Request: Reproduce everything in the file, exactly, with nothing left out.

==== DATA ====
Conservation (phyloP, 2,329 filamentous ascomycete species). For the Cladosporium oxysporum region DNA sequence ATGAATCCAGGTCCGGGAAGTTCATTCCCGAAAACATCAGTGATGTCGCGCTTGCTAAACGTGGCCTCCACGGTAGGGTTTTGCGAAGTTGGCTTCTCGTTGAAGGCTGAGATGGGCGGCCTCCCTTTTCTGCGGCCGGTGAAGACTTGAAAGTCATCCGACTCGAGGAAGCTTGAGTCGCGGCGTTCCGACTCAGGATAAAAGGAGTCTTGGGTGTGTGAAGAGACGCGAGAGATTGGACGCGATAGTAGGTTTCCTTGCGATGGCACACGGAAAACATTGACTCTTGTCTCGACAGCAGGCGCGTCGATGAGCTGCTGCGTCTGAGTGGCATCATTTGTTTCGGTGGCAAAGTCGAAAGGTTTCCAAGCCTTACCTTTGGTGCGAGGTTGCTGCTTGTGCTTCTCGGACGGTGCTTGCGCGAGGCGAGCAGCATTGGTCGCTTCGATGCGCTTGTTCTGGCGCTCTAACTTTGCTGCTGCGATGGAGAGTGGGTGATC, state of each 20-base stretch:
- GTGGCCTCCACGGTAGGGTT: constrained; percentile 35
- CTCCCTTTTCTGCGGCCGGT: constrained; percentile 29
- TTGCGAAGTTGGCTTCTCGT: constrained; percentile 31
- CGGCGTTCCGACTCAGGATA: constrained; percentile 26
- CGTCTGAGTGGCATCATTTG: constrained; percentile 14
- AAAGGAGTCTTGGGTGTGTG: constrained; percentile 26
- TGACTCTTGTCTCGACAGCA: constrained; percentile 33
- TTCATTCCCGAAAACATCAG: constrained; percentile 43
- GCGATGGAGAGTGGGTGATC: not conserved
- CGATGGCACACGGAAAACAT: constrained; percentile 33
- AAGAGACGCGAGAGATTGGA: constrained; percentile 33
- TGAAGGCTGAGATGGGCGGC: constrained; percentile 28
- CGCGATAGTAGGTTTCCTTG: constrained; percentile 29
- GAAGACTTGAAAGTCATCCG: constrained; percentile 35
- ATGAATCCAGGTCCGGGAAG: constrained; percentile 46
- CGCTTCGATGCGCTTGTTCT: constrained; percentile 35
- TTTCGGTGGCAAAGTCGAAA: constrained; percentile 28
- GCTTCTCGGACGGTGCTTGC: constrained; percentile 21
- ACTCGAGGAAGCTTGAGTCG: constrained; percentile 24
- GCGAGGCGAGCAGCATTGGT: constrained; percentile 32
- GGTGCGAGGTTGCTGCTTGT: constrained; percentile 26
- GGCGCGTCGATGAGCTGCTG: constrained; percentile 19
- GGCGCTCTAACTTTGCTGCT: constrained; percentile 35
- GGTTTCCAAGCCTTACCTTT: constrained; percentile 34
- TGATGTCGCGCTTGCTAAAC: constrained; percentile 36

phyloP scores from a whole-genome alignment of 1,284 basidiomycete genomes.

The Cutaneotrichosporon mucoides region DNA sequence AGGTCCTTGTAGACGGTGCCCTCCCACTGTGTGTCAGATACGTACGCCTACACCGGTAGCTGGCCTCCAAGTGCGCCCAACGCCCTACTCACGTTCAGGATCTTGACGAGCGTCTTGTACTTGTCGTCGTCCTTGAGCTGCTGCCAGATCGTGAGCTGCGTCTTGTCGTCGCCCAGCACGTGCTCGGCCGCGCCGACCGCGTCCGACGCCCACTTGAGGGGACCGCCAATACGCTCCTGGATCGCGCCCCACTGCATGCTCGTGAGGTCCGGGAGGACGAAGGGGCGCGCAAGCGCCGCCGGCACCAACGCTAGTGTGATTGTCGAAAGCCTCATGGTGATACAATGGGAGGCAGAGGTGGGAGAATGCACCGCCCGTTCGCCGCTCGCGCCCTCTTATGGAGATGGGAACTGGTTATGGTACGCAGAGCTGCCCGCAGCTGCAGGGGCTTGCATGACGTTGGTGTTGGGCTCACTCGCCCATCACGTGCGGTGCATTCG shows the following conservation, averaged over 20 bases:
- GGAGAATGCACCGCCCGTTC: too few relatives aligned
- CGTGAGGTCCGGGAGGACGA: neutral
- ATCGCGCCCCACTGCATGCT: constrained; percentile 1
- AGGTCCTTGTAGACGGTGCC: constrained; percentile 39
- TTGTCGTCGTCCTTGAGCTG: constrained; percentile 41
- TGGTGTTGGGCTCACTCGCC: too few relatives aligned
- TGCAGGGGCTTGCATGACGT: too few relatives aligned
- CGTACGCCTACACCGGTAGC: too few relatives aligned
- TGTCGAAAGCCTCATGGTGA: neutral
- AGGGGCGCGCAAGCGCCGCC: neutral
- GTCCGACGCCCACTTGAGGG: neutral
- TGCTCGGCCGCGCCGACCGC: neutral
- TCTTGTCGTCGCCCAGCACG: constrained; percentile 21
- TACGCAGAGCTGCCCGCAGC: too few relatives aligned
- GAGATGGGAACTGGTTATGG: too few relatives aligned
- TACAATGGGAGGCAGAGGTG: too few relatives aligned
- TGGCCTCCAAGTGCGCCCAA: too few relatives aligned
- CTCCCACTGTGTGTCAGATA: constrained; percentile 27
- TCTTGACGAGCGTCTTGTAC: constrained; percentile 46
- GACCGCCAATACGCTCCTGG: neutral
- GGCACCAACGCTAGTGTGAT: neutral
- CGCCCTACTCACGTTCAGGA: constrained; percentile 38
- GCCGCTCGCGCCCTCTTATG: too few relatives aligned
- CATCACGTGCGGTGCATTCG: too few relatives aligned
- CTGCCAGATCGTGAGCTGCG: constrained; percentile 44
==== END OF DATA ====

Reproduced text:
Conservation (phyloP, 2,329 filamentous ascomycete species). For the Cladosporium oxysporum region DNA sequence ATGAATCCAGGTCCGGGAAGTTCATTCCCGAAAACATCAGTGATGTCGCGCTTGCTAAACGTGGCCTCCACGGTAGGGTTTTGCGAAGTTGGCTTCTCGTTGAAGGCTGAGATGGGCGGCCTCCCTTTTCTGCGGCCGGTGAAGACTTGAAAGTCATCCGACTCGAGGAAGCTTGAGTCGCGGCGTTCCGACTCAGGATAAAAGGAGTCTTGGGTGTGTGAAGAGACGCGAGAGATTGGACGCGATAGTAGGTTTCCTTGCGATGGCACACGGAAAACATTGACTCTTGTCTCGACAGCAGGCGCGTCGATGAGCTGCTGCGTCTGAGTGGCATCATTTGTTTCGGTGGCAAAGTCGAAAGGTTTCCAAGCCTTACCTTTGGTGCGAGGTTGCTGCTTGTGCTTCTCGGACGGTGCTTGCGCGAGGCGAGCAGCATTGGTCGCTTCGATGCGCTTGTTCTGGCGCTCTAACTTTGCTGCTGCGATGGAGAGTGGGTGATC, state of each 20-base stretch:
- GTGGCCTCCACGGTAGGGTT: constrained; percentile 35
- CTCCCTTTTCTGCGGCCGGT: constrained; percentile 29
- TTGCGAAGTTGGCTTCTCGT: constrained; percentile 31
- CGGCGTTCCGACTCAGGATA: constrained; percentile 26
- CGTCTGAGTGGCATCATTTG: constrained; percentile 14
- AAAGGAGTCTTGGGTGTGTG: constrained; percentile 26
- TGACTCTTGTCTCGACAGCA: constrained; percentile 33
- TTCATTCCCGAAAACATCAG: constrained; percentile 43
- GCGATGGAGAGTGGGTGATC: not conserved
- CGATGGCACACGGAAAACAT: constrained; percentile 33
- AAGAGACGCGAGAGATTGGA: constrained; percentile 33
- TGAAGGCTGAGATGGGCGGC: constrained; percentile 28
- CGCGATAGTAGGTTTCCTTG: constrained; percentile 29
- GAAGACTTGAAAGTCATCCG: constrained; percentile 35
- ATGAATCCAGGTCCGGGAAG: constrained; percentile 46
- CGCTTCGATGCGCTTGTTCT: constrained; percentile 35
- TTTCGGTGGCAAAGTCGAAA: constrained; percentile 28
- GCTTCTCGGACGGTGCTTGC: constrained; percentile 21
- ACTCGAGGAAGCTTGAGTCG: constrained; percentile 24
- GCGAGGCGAGCAGCATTGGT: constrained; percentile 32
- GGTGCGAGGTTGCTGCTTGT: constrained; percentile 26
- GGCGCGTCGATGAGCTGCTG: constrained; percentile 19
- GGCGCTCTAACTTTGCTGCT: constrained; percentile 35
- GGTTTCCAAGCCTTACCTTT: constrained; percentile 34
- TGATGTCGCGCTTGCTAAAC: constrained; percentile 36

phyloP scores from a whole-genome alignment of 1,284 basidiomycete genomes.

The Cutaneotrichosporon mucoides region DNA sequence AGGTCCTTGTAGACGGTGCCCTCCCACTGTGTGTCAGATACGTACGCCTACACCGGTAGCTGGCCTCCAAGTGCGCCCAACGCCCTACTCACGTTCAGGATCTTGACGAGCGTCTTGTACTTGTCGTCGTCCTTGAGCTGCTGCCAGATCGTGAGCTGCGTCTTGTCGTCGCCCAGCACGTGCTCGGCCGCGCCGACCGCGTCCGACGCCCACTTGAGGGGACCGCCAATACGCTCCTGGATCGCGCCCCACTGCATGCTCGTGAGGTCCGGGAGGACGAAGGGGCGCGCAAGCGCCGCCGGCACCAACGCTAGTGTGATTGTCGAAAGCCTCATGGTGATACAATGGGAGGCAGAGGTGGGAGAATGCACCGCCCGTTCGCCGCTCGCGCCCTCTTATGGAGATGGGAACTGGTTATGGTACGCAGAGCTGCCCGCAGCTGCAGGGGCTTGCATGACGTTGGTGTTGGGCTCACTCGCCCATCACGTGCGGTGCATTCG shows the following conservation, averaged over 20 bases:
- GGAGAATGCACCGCCCGTTC: too few relatives aligned
- CGTGAGGTCCGGGAGGACGA: neutral
- ATCGCGCCCCACTGCATGCT: constrained; percentile 1
- AGGTCCTTGTAGACGGTGCC: constrained; percentile 39
- TTGTCGTCGTCCTTGAGCTG: constrained; percentile 41
- TGGTGTTGGGCTCACTCGCC: too few relatives aligned
- TGCAGGGGCTTGCATGACGT: too few relatives aligned
- CGTACGCCTACACCGGTAGC: too few relatives aligned
- TGTCGAAAGCCTCATGGTGA: neutral
- AGGGGCGCGCAAGCGCCGCC: neutral
- GTCCGACGCCCACTTGAGGG: neutral
- TGCTCGGCCGCGCCGACCGC: neutral
- TCTTGTCGTCGCCCAGCACG: constrained; percentile 21
- TACGCAGAGCTGCCCGCAGC: too few relatives aligned
- GAGATGGGAACTGGTTATGG: too few relatives aligned
- TACAATGGGAGGCAGAGGTG: too few relatives aligned
- TGGCCTCCAAGTGCGCCCAA: too few relatives aligned
- CTCCCACTGTGTGTCAGATA: constrained; percentile 27
- TCTTGACGAGCGTCTTGTAC: constrained; percentile 46
- GACCGCCAATACGCTCCTGG: neutral
- GGCACCAACGCTAGTGTGAT: neutral
- CGCCCTACTCACGTTCAGGA: constrained; percentile 38
- GCCGCTCGCGCCCTCTTATG: too few relatives aligned
- CATCACGTGCGGTGCATTCG: too few relatives aligned
- CTGCCAGATCGTGAGCTGCG: constrained; percentile 44